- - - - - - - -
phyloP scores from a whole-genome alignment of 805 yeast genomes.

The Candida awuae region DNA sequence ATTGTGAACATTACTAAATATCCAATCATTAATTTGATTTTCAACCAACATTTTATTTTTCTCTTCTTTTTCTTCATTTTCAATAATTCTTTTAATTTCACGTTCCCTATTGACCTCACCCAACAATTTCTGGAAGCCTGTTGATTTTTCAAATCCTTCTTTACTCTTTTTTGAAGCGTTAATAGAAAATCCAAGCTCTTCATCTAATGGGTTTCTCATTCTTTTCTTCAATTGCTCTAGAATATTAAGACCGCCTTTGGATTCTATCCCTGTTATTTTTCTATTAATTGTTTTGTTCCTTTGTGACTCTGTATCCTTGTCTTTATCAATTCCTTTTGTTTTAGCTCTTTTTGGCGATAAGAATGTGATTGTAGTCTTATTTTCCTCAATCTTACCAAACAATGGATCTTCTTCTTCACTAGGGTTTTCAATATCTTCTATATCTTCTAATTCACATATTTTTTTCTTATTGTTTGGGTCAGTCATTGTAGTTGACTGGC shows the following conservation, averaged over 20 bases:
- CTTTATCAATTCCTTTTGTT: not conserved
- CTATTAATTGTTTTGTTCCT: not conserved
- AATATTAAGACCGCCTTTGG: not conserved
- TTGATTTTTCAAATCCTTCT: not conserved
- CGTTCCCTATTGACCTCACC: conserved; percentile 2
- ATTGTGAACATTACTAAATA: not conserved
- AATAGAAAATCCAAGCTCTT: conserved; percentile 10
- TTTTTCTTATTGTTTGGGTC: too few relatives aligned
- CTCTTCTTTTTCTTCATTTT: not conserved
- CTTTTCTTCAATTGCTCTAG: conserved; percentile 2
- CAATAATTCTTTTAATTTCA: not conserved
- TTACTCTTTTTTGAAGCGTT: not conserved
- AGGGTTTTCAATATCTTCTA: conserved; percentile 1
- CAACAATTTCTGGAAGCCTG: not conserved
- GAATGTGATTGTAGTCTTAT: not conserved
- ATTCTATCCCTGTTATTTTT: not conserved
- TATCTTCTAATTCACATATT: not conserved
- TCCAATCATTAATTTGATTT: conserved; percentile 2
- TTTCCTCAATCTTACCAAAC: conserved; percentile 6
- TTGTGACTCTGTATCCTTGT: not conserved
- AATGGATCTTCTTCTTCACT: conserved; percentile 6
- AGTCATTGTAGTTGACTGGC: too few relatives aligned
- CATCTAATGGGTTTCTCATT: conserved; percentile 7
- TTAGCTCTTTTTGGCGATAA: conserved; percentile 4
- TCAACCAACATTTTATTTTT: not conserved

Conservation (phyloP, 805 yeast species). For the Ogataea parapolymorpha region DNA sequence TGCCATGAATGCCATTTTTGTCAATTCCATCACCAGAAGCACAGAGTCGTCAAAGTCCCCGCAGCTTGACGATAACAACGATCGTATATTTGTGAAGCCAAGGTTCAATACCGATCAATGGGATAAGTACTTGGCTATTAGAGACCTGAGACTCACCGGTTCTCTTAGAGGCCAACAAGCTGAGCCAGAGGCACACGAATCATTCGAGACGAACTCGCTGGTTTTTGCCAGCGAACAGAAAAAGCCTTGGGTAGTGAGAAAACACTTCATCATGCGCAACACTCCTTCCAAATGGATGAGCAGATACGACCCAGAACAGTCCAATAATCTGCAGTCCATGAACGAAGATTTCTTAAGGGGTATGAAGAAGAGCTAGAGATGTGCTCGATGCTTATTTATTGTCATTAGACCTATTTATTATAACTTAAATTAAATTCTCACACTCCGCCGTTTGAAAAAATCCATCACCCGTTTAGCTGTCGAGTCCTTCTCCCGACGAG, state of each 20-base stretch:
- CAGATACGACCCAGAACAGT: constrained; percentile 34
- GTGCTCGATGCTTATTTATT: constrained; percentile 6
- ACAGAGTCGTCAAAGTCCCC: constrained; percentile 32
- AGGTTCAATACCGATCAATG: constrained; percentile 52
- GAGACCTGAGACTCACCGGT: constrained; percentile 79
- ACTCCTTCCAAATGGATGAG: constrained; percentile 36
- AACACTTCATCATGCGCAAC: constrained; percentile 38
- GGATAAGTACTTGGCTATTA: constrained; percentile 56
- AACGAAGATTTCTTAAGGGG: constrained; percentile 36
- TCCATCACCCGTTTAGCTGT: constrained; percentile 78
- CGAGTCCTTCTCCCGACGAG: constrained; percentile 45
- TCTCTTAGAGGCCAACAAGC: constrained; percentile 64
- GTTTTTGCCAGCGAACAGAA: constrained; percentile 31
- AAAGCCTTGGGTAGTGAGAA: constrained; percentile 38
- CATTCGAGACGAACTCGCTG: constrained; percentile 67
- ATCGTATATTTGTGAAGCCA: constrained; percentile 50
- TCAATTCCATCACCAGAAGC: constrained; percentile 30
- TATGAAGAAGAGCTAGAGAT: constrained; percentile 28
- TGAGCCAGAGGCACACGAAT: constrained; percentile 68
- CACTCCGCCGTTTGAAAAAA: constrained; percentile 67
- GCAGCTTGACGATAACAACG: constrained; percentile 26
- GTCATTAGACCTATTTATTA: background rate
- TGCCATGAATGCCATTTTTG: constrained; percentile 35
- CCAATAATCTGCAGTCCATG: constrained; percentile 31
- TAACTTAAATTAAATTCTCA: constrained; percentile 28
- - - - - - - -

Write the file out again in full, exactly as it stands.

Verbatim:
phyloP scores from a whole-genome alignment of 805 yeast genomes.

The Candida awuae region DNA sequence ATTGTGAACATTACTAAATATCCAATCATTAATTTGATTTTCAACCAACATTTTATTTTTCTCTTCTTTTTCTTCATTTTCAATAATTCTTTTAATTTCACGTTCCCTATTGACCTCACCCAACAATTTCTGGAAGCCTGTTGATTTTTCAAATCCTTCTTTACTCTTTTTTGAAGCGTTAATAGAAAATCCAAGCTCTTCATCTAATGGGTTTCTCATTCTTTTCTTCAATTGCTCTAGAATATTAAGACCGCCTTTGGATTCTATCCCTGTTATTTTTCTATTAATTGTTTTGTTCCTTTGTGACTCTGTATCCTTGTCTTTATCAATTCCTTTTGTTTTAGCTCTTTTTGGCGATAAGAATGTGATTGTAGTCTTATTTTCCTCAATCTTACCAAACAATGGATCTTCTTCTTCACTAGGGTTTTCAATATCTTCTATATCTTCTAATTCACATATTTTTTTCTTATTGTTTGGGTCAGTCATTGTAGTTGACTGGC shows the following conservation, averaged over 20 bases:
- CTTTATCAATTCCTTTTGTT: not conserved
- CTATTAATTGTTTTGTTCCT: not conserved
- AATATTAAGACCGCCTTTGG: not conserved
- TTGATTTTTCAAATCCTTCT: not conserved
- CGTTCCCTATTGACCTCACC: conserved; percentile 2
- ATTGTGAACATTACTAAATA: not conserved
- AATAGAAAATCCAAGCTCTT: conserved; percentile 10
- TTTTTCTTATTGTTTGGGTC: too few relatives aligned
- CTCTTCTTTTTCTTCATTTT: not conserved
- CTTTTCTTCAATTGCTCTAG: conserved; percentile 2
- CAATAATTCTTTTAATTTCA: not conserved
- TTACTCTTTTTTGAAGCGTT: not conserved
- AGGGTTTTCAATATCTTCTA: conserved; percentile 1
- CAACAATTTCTGGAAGCCTG: not conserved
- GAATGTGATTGTAGTCTTAT: not conserved
- ATTCTATCCCTGTTATTTTT: not conserved
- TATCTTCTAATTCACATATT: not conserved
- TCCAATCATTAATTTGATTT: conserved; percentile 2
- TTTCCTCAATCTTACCAAAC: conserved; percentile 6
- TTGTGACTCTGTATCCTTGT: not conserved
- AATGGATCTTCTTCTTCACT: conserved; percentile 6
- AGTCATTGTAGTTGACTGGC: too few relatives aligned
- CATCTAATGGGTTTCTCATT: conserved; percentile 7
- TTAGCTCTTTTTGGCGATAA: conserved; percentile 4
- TCAACCAACATTTTATTTTT: not conserved

Conservation (phyloP, 805 yeast species). For the Ogataea parapolymorpha region DNA sequence TGCCATGAATGCCATTTTTGTCAATTCCATCACCAGAAGCACAGAGTCGTCAAAGTCCCCGCAGCTTGACGATAACAACGATCGTATATTTGTGAAGCCAAGGTTCAATACCGATCAATGGGATAAGTACTTGGCTATTAGAGACCTGAGACTCACCGGTTCTCTTAGAGGCCAACAAGCTGAGCCAGAGGCACACGAATCATTCGAGACGAACTCGCTGGTTTTTGCCAGCGAACAGAAAAAGCCTTGGGTAGTGAGAAAACACTTCATCATGCGCAACACTCCTTCCAAATGGATGAGCAGATACGACCCAGAACAGTCCAATAATCTGCAGTCCATGAACGAAGATTTCTTAAGGGGTATGAAGAAGAGCTAGAGATGTGCTCGATGCTTATTTATTGTCATTAGACCTATTTATTATAACTTAAATTAAATTCTCACACTCCGCCGTTTGAAAAAATCCATCACCCGTTTAGCTGTCGAGTCCTTCTCCCGACGAG, state of each 20-base stretch:
- CAGATACGACCCAGAACAGT: constrained; percentile 34
- GTGCTCGATGCTTATTTATT: constrained; percentile 6
- ACAGAGTCGTCAAAGTCCCC: constrained; percentile 32
- AGGTTCAATACCGATCAATG: constrained; percentile 52
- GAGACCTGAGACTCACCGGT: constrained; percentile 79
- ACTCCTTCCAAATGGATGAG: constrained; percentile 36
- AACACTTCATCATGCGCAAC: constrained; percentile 38
- GGATAAGTACTTGGCTATTA: constrained; percentile 56
- AACGAAGATTTCTTAAGGGG: constrained; percentile 36
- TCCATCACCCGTTTAGCTGT: constrained; percentile 78
- CGAGTCCTTCTCCCGACGAG: constrained; percentile 45
- TCTCTTAGAGGCCAACAAGC: constrained; percentile 64
- GTTTTTGCCAGCGAACAGAA: constrained; percentile 31
- AAAGCCTTGGGTAGTGAGAA: constrained; percentile 38
- CATTCGAGACGAACTCGCTG: constrained; percentile 67
- ATCGTATATTTGTGAAGCCA: constrained; percentile 50
- TCAATTCCATCACCAGAAGC: constrained; percentile 30
- TATGAAGAAGAGCTAGAGAT: constrained; percentile 28
- TGAGCCAGAGGCACACGAAT: constrained; percentile 68
- CACTCCGCCGTTTGAAAAAA: constrained; percentile 67
- GCAGCTTGACGATAACAACG: constrained; percentile 26
- GTCATTAGACCTATTTATTA: background rate
- TGCCATGAATGCCATTTTTG: constrained; percentile 35
- CCAATAATCTGCAGTCCATG: constrained; percentile 31
- TAACTTAAATTAAATTCTCA: constrained; percentile 28